What evidence or experience (if any) would cause you to stop believing in God?
The incontrovertible discovery of Jesus’s bones. The bones would have to be labeled as such and in such a way that a reasonable person could not doubt the reality of them. The “Jesus Family Tomb” TV show did not work because it relied on a lot of crackpot research and sensationalism. But if that project had been done right it could haven given me pause. And if their evidence had been much stronger it could have deconverted me.
The larger-scale problem would be that of the historicity of Jesus. Jesus has to be real and he has to be miraculous or Christianity is a bad joke, as Paul notes in his letters: without Christ and his resurrection we are the most pitiable of all peoples.As a side note, a very strong personal experience that another faith was true might be able to convert me to that faith, if it were sufficiently powerful, and otherwise in accord with reason and so on. However, because atheism is in essence a nullity I see no way that it could positively create a conversion experience for me. What personal experience would lead incontrovertibly to atheism? I can think of none. Atheism works with lacks, not presences.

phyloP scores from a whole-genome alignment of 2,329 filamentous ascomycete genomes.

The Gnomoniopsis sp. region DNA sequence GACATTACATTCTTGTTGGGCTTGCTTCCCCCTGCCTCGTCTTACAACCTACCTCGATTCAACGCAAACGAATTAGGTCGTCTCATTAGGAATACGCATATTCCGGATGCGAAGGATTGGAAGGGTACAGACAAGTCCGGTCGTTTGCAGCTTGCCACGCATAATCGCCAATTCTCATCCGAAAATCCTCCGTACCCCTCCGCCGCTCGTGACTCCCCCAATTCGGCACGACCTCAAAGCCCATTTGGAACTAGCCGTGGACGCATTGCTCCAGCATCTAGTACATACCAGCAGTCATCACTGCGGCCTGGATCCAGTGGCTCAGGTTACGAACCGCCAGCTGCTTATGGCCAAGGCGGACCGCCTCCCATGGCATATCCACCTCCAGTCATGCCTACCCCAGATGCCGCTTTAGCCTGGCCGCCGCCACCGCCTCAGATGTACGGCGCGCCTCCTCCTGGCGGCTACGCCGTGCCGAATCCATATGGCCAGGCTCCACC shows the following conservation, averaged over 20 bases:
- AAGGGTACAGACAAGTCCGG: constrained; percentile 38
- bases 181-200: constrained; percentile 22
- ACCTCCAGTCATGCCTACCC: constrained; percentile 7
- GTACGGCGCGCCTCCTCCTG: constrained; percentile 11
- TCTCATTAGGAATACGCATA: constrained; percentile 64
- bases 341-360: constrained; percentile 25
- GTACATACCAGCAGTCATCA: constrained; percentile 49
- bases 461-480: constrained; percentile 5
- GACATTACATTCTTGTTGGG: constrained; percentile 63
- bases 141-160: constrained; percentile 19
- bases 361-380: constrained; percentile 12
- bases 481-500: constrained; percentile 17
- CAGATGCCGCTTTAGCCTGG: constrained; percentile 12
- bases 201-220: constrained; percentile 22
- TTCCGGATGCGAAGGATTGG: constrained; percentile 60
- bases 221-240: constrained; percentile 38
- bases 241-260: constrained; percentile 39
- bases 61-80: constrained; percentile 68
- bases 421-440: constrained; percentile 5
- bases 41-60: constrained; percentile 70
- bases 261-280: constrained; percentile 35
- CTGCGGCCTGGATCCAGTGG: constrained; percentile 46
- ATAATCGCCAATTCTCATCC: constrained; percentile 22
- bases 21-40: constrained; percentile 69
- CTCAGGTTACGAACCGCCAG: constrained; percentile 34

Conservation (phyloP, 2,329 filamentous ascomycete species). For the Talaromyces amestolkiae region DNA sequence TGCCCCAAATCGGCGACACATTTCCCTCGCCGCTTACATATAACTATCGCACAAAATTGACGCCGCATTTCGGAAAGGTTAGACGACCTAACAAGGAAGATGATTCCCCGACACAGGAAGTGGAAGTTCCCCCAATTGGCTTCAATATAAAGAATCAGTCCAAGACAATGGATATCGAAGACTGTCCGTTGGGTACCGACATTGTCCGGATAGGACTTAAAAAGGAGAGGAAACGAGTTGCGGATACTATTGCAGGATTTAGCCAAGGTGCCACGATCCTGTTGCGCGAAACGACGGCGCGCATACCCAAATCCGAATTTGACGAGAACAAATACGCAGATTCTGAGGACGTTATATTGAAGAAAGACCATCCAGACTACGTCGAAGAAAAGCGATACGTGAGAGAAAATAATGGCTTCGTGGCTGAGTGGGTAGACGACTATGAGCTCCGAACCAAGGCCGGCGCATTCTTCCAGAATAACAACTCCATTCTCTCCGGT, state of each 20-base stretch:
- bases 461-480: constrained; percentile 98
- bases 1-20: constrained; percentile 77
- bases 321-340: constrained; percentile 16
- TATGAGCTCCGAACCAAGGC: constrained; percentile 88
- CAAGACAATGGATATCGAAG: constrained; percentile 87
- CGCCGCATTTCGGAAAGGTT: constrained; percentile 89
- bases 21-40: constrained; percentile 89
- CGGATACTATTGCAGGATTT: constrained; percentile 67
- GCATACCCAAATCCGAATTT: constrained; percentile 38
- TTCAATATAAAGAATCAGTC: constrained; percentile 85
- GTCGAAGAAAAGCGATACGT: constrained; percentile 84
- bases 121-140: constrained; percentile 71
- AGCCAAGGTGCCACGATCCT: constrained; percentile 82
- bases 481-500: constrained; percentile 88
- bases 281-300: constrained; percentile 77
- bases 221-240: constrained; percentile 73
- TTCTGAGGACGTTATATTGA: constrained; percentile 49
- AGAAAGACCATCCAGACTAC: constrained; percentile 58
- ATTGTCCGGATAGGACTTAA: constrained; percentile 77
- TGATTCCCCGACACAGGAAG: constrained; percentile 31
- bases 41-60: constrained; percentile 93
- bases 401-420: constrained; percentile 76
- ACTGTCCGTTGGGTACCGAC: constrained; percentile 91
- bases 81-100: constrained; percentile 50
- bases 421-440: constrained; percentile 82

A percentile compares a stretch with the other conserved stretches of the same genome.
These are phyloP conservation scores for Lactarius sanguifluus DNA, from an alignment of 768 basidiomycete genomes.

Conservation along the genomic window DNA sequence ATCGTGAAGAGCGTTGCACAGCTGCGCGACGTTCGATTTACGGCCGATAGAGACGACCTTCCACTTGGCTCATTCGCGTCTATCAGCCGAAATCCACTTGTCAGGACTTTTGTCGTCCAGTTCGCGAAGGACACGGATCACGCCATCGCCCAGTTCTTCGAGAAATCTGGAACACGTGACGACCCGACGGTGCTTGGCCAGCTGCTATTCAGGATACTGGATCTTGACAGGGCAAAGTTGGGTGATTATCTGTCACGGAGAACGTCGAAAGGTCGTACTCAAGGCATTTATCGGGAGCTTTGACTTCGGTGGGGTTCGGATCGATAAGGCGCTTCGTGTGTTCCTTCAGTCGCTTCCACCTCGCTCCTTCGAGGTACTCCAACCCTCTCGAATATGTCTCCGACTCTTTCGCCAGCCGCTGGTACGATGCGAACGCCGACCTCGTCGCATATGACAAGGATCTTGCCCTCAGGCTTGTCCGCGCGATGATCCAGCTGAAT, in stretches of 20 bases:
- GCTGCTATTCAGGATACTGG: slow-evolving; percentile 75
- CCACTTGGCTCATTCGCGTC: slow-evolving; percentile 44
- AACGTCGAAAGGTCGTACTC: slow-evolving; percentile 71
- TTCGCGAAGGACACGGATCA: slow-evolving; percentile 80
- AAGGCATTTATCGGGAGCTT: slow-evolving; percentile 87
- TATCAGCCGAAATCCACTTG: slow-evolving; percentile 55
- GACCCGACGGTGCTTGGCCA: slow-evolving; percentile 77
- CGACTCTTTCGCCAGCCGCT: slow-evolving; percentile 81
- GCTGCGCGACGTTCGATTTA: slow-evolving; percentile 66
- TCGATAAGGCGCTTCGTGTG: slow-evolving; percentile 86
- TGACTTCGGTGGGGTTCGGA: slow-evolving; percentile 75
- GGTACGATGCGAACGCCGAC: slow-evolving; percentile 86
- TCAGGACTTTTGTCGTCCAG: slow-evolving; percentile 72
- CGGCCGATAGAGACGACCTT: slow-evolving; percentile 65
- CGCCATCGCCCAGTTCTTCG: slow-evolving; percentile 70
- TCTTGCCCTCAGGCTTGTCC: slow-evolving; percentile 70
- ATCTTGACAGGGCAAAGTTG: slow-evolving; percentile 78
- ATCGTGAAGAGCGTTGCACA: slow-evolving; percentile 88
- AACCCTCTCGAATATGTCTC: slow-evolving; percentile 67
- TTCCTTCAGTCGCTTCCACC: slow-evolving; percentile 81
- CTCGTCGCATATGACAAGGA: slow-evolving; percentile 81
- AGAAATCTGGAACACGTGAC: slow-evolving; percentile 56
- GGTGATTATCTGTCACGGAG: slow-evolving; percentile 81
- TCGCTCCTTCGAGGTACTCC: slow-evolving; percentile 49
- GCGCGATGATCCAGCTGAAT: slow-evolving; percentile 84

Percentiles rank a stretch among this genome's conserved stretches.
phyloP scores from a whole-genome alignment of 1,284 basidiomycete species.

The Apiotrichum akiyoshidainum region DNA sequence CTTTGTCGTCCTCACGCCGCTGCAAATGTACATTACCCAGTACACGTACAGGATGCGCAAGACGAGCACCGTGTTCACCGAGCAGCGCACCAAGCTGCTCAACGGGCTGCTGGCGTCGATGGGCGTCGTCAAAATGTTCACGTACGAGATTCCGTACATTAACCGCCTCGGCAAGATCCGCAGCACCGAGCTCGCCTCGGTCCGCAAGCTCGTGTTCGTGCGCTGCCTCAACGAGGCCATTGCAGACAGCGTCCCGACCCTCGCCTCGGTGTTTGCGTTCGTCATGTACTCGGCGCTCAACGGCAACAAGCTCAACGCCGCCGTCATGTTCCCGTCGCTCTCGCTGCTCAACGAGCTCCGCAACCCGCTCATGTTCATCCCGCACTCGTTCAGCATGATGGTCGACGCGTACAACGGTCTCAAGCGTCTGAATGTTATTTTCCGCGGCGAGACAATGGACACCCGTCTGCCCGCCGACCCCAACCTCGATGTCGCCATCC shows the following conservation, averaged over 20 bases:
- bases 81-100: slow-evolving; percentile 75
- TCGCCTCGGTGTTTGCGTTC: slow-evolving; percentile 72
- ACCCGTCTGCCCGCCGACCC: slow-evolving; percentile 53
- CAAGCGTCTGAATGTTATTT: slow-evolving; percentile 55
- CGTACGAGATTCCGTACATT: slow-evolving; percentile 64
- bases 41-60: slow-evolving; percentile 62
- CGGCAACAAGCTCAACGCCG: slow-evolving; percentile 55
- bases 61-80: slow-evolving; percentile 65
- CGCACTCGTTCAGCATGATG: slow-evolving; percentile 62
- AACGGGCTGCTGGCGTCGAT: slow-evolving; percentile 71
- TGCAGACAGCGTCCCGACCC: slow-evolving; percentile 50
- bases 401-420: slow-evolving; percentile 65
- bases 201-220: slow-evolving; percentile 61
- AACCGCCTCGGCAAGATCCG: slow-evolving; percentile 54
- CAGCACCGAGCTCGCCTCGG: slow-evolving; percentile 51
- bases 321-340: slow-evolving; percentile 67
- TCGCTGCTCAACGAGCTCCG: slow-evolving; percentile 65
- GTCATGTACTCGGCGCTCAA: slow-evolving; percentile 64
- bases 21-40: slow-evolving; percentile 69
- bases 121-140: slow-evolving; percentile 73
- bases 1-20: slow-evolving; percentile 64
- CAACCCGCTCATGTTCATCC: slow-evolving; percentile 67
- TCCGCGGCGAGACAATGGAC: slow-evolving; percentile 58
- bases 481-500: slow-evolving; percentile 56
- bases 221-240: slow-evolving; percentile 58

Why do you believe Christianity has a stronger claim to truth than other religions/On what basis do you reject the truth claims of other traditions and denominations but accept your own?
Of all Christian denominations only Catholicism has any legitimacy; all others are in schism or heresy. God did not leave his flock a book; God left us an institution, because humans work through social institutions. Books are great, but even the founders of our country knew that documents needed to be interpreted and so they created the institution of the Supreme Court. God is at least as smart as the Founding Fathers. Protestantism is also hopelessly genealogically flawed, being started by a drug-addled megalomaniac (Martin Luther) and a desperately corrupt king (Henry VIII) among others.